Not being able to get Soft edges is the bigger problem I face in acrylics. I can get smooth blends in a big area like sky or water...but when it comes to small areas (for example the outer edge of someone's  face or a flower petal) i am having a hard time getting soft edges.
Any suggestions my Acrylic friends ?

Title: Re: Q.A.
Post by Admin on Apr 27th, 2013 at 8:10am
In water colors you always make one edge soft, There is also something to be said for the"big blur", it happens out of the paintings "attention area". both areas require smooth graduations. Water colors are easier because if you start with a wet paper (wait until there is no shine on the paper, just an even sheen).

Don't depend on one stroke coverage, jump around and work on the dry areas. A thinner second layer often will give the appearance of a blurred edge. I just looked at a dozen of my acrylics and I can't say there are many strokes that are not full strokes even if they are thinned down strokes.

I don't use any retarder and the medium I use is Liquitex "water clear" Medium to hold my drawing strokes in place after I have made my charcoal drawing. It was made 2003 and it's called, Blending and Painting Medium. It extends drying time a little and makes blending edges a lot easier. It's clear and fluid like water. When the drawing has been lined and dry I wash the whole painting down with water. Sometimes I work on paintings for days or weeks, wash the painting often. I'm amazed at how much dirt accumulates. And if there are clumps of dried paint I won't hesitate to use a 600 grit wet dry sandpaper. My final painting in acrylics is smooth, usually my oil paintings are smooth too.

Title: Re: Q.A.
Post by Rency on Apr 27th, 2013 at 4:11pm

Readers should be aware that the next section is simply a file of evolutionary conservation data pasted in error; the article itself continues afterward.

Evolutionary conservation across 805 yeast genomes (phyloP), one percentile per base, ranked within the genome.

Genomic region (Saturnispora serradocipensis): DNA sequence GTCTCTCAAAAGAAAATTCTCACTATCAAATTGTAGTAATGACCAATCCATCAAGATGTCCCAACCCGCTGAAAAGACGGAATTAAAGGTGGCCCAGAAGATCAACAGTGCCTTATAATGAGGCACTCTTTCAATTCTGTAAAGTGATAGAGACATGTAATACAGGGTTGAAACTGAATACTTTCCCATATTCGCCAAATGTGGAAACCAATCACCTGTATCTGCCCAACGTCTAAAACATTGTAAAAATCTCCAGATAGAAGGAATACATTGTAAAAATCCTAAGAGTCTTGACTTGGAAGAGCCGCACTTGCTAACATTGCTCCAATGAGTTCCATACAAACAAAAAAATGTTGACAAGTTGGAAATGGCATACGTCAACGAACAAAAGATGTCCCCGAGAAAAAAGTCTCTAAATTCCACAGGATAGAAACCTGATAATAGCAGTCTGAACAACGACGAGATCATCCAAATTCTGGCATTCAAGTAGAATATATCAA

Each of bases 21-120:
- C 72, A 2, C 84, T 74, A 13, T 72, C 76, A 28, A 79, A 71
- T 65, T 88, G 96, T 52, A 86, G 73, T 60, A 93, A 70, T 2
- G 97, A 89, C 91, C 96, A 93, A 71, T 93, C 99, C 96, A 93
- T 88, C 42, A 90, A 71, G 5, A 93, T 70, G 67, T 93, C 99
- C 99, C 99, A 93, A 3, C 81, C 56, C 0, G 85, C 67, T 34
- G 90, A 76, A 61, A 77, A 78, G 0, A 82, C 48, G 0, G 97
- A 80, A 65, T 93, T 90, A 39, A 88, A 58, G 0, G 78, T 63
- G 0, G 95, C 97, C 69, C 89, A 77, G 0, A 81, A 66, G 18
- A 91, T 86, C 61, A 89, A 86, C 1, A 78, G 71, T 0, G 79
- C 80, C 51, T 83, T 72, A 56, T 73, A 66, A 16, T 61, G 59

Hello Don,

Thanks a lot.
It is very helpful to hear from an experienced painter like you.

I think i have to admit the fact that with acrylics I should not expect it to behave like my oils. I have to work in layers. The technique i use in oils lets me paint in one layer and it gives me satisfying results. The mistake i made was trying to make acrylics work like that... but now i am going to work with acrylics with the knowledge that it is acrylic and should take advantage of it's own qualities...and i am going to have fun with them.

Man i looked at more of your Jacaranda paintings and journals wonder you like painting them are doing a super good job with those....i like those paintings.


Title: Re: Q.A.
Post by Admin on Apr 27th, 2013 at 7:42pm
Respect the media, that's the key. Acrylics have enough good points to win the paint wars. No yellowing (all oil yellows), fast to paint with (pastels are faster and the revival of casein fix makes them smear proof permanent, grit ground to paint on board puts them in a very permeant class). Water based makes them cheaper. I can't tell the difference from an oil and acrylic if I didn't write it on the back.

Painting on Location with Real Color Wheel » Powered by YaBB 2.5.2!
YaBB Forum Software © 2000-2024. All Rights Reserved.